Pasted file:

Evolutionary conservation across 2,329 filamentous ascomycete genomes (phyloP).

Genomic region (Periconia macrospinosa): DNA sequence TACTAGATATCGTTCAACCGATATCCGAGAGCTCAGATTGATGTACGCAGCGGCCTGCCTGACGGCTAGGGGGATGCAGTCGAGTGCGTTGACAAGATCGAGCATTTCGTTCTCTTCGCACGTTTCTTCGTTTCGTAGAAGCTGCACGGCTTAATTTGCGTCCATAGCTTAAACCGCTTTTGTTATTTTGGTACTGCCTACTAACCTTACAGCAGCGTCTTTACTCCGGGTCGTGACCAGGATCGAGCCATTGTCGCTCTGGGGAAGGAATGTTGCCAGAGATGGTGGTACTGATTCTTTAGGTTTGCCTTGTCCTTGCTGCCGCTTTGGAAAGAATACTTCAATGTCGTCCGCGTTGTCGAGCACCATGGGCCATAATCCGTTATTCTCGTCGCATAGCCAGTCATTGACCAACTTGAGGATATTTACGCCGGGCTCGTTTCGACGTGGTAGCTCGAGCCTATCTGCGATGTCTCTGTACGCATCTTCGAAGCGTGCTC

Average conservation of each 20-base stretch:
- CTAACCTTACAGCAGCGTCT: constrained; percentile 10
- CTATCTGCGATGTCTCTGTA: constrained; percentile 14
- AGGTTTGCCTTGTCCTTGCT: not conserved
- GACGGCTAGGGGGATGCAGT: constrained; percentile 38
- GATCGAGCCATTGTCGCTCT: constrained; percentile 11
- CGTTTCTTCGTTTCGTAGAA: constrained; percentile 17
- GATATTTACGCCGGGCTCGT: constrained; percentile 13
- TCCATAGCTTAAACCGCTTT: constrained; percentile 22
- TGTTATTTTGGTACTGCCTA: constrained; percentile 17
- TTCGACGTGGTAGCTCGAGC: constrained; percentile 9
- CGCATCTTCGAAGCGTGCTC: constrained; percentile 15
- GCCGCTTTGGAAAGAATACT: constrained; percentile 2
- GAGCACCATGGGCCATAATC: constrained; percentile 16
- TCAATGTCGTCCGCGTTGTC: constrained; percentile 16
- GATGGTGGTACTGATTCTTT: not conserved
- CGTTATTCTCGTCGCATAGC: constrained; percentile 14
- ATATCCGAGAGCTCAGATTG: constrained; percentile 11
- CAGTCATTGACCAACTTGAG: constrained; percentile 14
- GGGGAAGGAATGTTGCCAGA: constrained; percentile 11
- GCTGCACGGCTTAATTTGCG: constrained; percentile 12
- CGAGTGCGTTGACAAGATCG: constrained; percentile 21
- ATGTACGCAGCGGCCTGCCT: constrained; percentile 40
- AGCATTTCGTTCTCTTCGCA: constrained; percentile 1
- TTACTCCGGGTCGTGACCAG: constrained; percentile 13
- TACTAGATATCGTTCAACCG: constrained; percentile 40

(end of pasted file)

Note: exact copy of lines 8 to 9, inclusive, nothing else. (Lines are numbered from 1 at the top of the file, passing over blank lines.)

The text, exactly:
- GATCGAGCCATTGTCGCTCT: constrained; percentile 11
- CGTTTCTTCGTTTCGTAGAA: constrained; percentile 17